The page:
As many of you know, especially if we’ve met, or you regularly read the blog, I am a huge proponent of customer marketing. And not just marketing TO your customers with promotions designed to increase the lifetime value of the customer. By all means, do that, but don’t stop there. Make products that your customers will love and then harness that passion in your marketing efforts. Market WITH your customers, because they love your products, respect your company and want to help you succeed.
There ain’t nothing like a passionate customer. Here’s a little story that proves the point.
Once upon a time there was a little television show called Firefly. Firefly was created by Joss Whedon, the talented writer/director who brought Buffy the Vampire Slayer and Angel to the little screen.
Firefly was a bit different though. It didn’t follow the Buffy/Angel formula of supernatural beings and monsters among us in contemporary society. Instead, Firefly was a “space opera,” described by some as a cross between Battlestar Galactica and The Outlaw Josey Wales. The setting was far in the future, 500 years from Earth as we know it, but the people in the Firefly verse were “normal” people. At least to the extent that the context didn’t include magic, vampires and otherwordly beings. Everyone is pretty gorram** human, with a fair dose of the “cowboy” ethos, and maybe just a little bit Chinese.
Firefly was on the Fox network and Firefly never had a chance. I won’t rehash all the details, but suffice it to say, Fox didn’t get it, and the series was cancelled before all the original 13 episodes were aired.
But Whedon’s fans are a devoted bunch. In the first pass, many came to Firefly from Buffy and Angel, and realized that this new show was even better. When it was cancelled, they started to mobilize – letters, fan sites, conventions, etc. etc.
Some, like me, never got a chance to watch it the first time around because Fox jerked it around so much, but bought the DVD as soon as it was released. Because we just knew it had to be good (perhaps in part because Fox didn’t get it). In fact A LOT of people bought it as a pre-order on Amazon before it was released. A whole lot.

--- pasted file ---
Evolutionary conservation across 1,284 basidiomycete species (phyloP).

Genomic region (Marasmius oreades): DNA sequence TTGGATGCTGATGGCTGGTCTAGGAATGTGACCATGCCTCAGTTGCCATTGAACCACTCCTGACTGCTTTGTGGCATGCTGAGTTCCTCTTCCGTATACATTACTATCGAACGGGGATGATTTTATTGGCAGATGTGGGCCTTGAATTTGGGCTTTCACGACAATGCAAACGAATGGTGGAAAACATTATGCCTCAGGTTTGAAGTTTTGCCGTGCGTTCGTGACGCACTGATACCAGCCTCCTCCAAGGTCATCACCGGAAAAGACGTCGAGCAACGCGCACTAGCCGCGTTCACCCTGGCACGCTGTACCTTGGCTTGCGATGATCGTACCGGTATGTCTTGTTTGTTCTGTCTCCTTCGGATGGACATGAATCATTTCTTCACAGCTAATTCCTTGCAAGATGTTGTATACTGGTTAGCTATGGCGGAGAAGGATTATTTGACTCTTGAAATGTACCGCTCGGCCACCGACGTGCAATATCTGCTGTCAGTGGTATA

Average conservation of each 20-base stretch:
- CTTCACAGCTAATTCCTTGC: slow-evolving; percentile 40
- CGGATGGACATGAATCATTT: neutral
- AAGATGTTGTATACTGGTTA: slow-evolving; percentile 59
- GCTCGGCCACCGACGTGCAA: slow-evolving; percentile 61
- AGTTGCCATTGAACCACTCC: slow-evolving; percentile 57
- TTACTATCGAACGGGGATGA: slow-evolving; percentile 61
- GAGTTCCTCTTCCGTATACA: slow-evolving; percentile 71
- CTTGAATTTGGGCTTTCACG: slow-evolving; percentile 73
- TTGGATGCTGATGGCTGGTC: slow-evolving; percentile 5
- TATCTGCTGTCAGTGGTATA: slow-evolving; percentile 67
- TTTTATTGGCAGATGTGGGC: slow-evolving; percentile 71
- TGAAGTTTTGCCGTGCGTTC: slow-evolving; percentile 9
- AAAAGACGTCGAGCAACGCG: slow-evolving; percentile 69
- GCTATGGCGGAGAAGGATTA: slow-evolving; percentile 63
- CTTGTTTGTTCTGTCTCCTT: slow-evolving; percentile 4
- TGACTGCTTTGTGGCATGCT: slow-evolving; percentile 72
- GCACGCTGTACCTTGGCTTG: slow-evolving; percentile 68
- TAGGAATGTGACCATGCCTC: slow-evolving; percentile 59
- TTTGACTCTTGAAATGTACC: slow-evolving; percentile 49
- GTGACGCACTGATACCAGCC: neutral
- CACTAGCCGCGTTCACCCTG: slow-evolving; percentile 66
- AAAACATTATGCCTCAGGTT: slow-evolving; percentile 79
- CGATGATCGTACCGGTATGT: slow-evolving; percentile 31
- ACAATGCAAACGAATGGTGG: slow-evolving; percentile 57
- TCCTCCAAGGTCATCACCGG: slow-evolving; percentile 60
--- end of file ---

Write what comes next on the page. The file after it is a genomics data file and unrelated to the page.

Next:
And a funny thing happened. Another studio, Universal, saw all this fan activity, watched the show, and decided that this Firefly thing was pretty good. Good enough for a feature film. And so we have Serenity… a feature film due in US cinemas on September 30th.
Lesson One: the fans were in large part responsible for Firefly’s second chance. Joss Whedon and the rest of the cast have more than once given them the credit. Smart man, that Joss Whedon. He creates brilliant television (and now movies), which creates loyal loyal fans, and he has the grace and smarts to give the fans their share of the credit.
But that’s not the end of the story. The Firefly fans are so devoted that they have mobilized to ensure the film’s success with guerilla marketing efforts in support of the planned campaigns by Universal. I couldn’t even tell you everything the fans have created in support of this movie, but it includes a podcast called the Signal that is in iTunes top 100, artwork, music, video and fan fiction, a campaign to get the DVDs rated highly on NetFlix, fan websites, blogs and forums, not to mention an extraordinarily active fan base on the official website for the movie.
All this fan activity geared to ensuring a boffo box office for Serenity in its first few weeks. Because that’s what ensures the second film. And these fans want more. Trust me, I know this personally.
And Whedon, his cast and Universal are encouraging and enabling all this fan activity with viral marketing efforts and their active participation in the fan activity – not just the Universal sponsored sites.
Because they get it, and that’s Lesson Two: when you have passionate fans, DO NOT get in their way. They will do as good, or better, job converting new customers than you could ever do. Support them as much as you can, but don’t try to co-opt them. Let your product continue to speak for itself. That’s what Whedon does – he’s said it in interviews: he’s not trying to make shows that people will like, he wants to create stories and characters that people will love.
Now in the spirit of full disclosure, this article is, of course, guerrilla marketing for Serenity as much as it is an analysis of the value of the customer in your marketing efforts. Think of it as a two-fer.
I’ll see you at the movies. On September 30th.
** god-damn for those of you who aren’t … yet … addicted to Firefly.